British politics has come full circle. In the the Sixties, it was a toff who was mocked for his self-deprecation. Sir Alec Douglas-Home had said, in an interview in The Observer in 1962, when asked if he might become prime minister, "No, because I do my sums with match sticks." A year later, Harold Wilson, the dynamic young Leader of the Opposition, would not let him forget it, and it helped to paint him as a genial old buffer who was out of touch.
Today, it is a working-class Shadow Chancellor who takes modesty too far. Asked when he was appointed what he would do first, Alan Johnson said: "Pick up a primer, Economics for Beginners, and read it over the weekend." Thus did he disable himself in responding to the Comprehensive Spending Review.
Last week's clash in the Commons between George Osborne and Johnson was Competence vs Character. The Chancellor came across as a bit squeaky, partisan and too clever by half. He must learn to pause, or the entire Chamber will be gasping for air waiting for him to breathe. (As it was, we survived only because he had to stop frequently to drink from his glass of water.) But we had no doubt that he knew what he was talking about. His shadow came across as relaxed, witty and making it up as he went along.
We have been here before. For all of the 1980s, in fact, when Labour MPs were regarded as nicer people but clueless, while the Conservatives were hard-hearted but doing what had to be done. That would be a prism through which David Cameron and his Chancellor would be happy to have us see the next five years.
It could work better for them this time, though, because they have the Liberal Democrats on board, which means that they have some nice people co-opted to front up some of the harder decisions that they feel bound to take. Never mind that the layer of niceness has already been ground down to 10 per cent in the opinion polls, a thickness not seen since that Dianified moment in late 1997 when Tony Blair had an approval rating of 93 per cent. The point is that, as well as winning on Competence vs Character, they are on the right side of the Strategy vs Tactics divide.
Osborne may keep resorting to the disreputable tricks of the old enemy (there were moments when his delivery resembled Gordon Brown's transposed half an octave higher), but it cannot be doubted that he has a strategy. He tried to catch Labour out by pretending that his cuts were not as deep as those proposed by Alistair Darling, of which Chris Giles at the Financial Times said: "This sort of deception really should be beneath a Chancellor of the Exchequer." But the big picture is that he is taking tough decisions to balance the books, and the instant opinion polls suggest that the voters agree that this is necessary and right.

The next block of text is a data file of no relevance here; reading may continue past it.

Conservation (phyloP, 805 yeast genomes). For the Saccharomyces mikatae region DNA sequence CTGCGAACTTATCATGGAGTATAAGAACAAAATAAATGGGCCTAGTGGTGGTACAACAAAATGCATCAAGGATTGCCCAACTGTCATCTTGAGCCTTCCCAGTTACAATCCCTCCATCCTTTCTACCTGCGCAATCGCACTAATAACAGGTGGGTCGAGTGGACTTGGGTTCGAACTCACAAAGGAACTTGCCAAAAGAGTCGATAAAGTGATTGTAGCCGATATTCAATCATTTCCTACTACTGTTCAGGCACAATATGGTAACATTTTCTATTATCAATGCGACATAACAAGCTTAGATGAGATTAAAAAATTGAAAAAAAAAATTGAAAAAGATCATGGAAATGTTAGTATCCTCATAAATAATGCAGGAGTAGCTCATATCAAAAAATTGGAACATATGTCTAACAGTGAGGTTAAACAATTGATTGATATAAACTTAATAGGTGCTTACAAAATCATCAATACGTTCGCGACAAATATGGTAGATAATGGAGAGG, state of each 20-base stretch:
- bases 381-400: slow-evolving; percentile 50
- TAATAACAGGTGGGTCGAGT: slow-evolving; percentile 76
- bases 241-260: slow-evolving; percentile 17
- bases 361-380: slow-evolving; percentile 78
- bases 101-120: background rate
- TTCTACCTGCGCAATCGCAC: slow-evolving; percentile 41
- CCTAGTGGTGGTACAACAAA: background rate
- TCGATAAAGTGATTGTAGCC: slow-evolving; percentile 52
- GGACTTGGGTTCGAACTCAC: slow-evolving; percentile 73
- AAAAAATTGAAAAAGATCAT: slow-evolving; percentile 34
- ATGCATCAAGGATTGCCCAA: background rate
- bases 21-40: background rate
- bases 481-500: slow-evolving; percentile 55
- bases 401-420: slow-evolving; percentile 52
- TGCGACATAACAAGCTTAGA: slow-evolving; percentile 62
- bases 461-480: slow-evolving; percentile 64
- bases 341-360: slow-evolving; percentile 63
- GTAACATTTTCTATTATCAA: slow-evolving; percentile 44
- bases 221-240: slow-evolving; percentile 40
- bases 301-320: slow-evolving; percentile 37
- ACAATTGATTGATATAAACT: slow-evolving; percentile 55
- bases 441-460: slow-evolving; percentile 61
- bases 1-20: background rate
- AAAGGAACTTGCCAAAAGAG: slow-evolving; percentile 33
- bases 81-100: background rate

Against that, Labour sounds as if it is not sure that the books need to be balanced. Which they don't, of course. There have been precious few fiscal years since the Second World War when the public finances have been in surplus. Once or twice, such as in 1976 and now, what Sky News last week called the "ballooning shortfall" threatened either to escape into the upper atmosphere or to fall short, and emergency action had to be taken.
But to eliminate the structural deficit altogether in four years? That is neither desirable nor likely to be achieved. The trouble is that you need to sound like an economist to argue that case. Gavyn Davies, who used to be Labour's economics guru, wrote knowledgeably last week about why the public spending cuts as announced were unlikely to be achieved. Paul Krugman, the Nobel prize-winning economist who praised Gordon Brown for saving the world, wrote in The New York Times about why it would be a disaster taking us back to the 1930s if they were achieved.
That is not the kind of stuff that Alan Johnson can do. Ed Balls, whose face failed to conceal his opinion that he should have been delivering the response to the spending review on Wednesday, could do it, but that would not work either, because he has been infected with a Brownite selectivity in arguing a case that makes him sound as if he is in denial even when he is right.
In his The New Machiavelli published this month, Jonathan Powell, Tony Blair's chief of staff, says: "Ed Balls, who had been a pleasant young man as a Financial Times leader-writer, was transformed by his connection with Gordon." And Balls is the member of Brown's entourage about whom Powell is relatively complimentary. "Ed's judgement may have been flawed, but at least he could reach a decision rather than putting it off indefinitely." Brown's inability to take a decision, he says, seemed to "infect" the rest of his "immediate circle". One of that circle, of course, was Ed Miliband.
Edward Miliband, as Hansard styles him, has made a start in trying to prove Powell wrong about that, but so far he is all tactics and no strategy. As Cameron patronisingly told him in the warm-up for the spending review: "If you have not got a plan, you cannot attack a plan." Labour politicians are being knocked about in the Commons, and in every broadcast studio into which they go, because their answer to the obvious question, "What would you do?", starts off with "Not this", before moving quickly on to: "We are in opposition."
There ought to be obvious dangers in responding to the cuts by saying that they will hurt the poor, as this looks as if the party is simply defending welfare spending. But there are obvious opportunities that are not being taken in opposing cuts to police and courts budgets. This isn't about economics – as ever, that can be argued either way – it is about a strategy for the country.
Miliband does not have long to settle the doubts. Is he indecisive? Does he have a plan?
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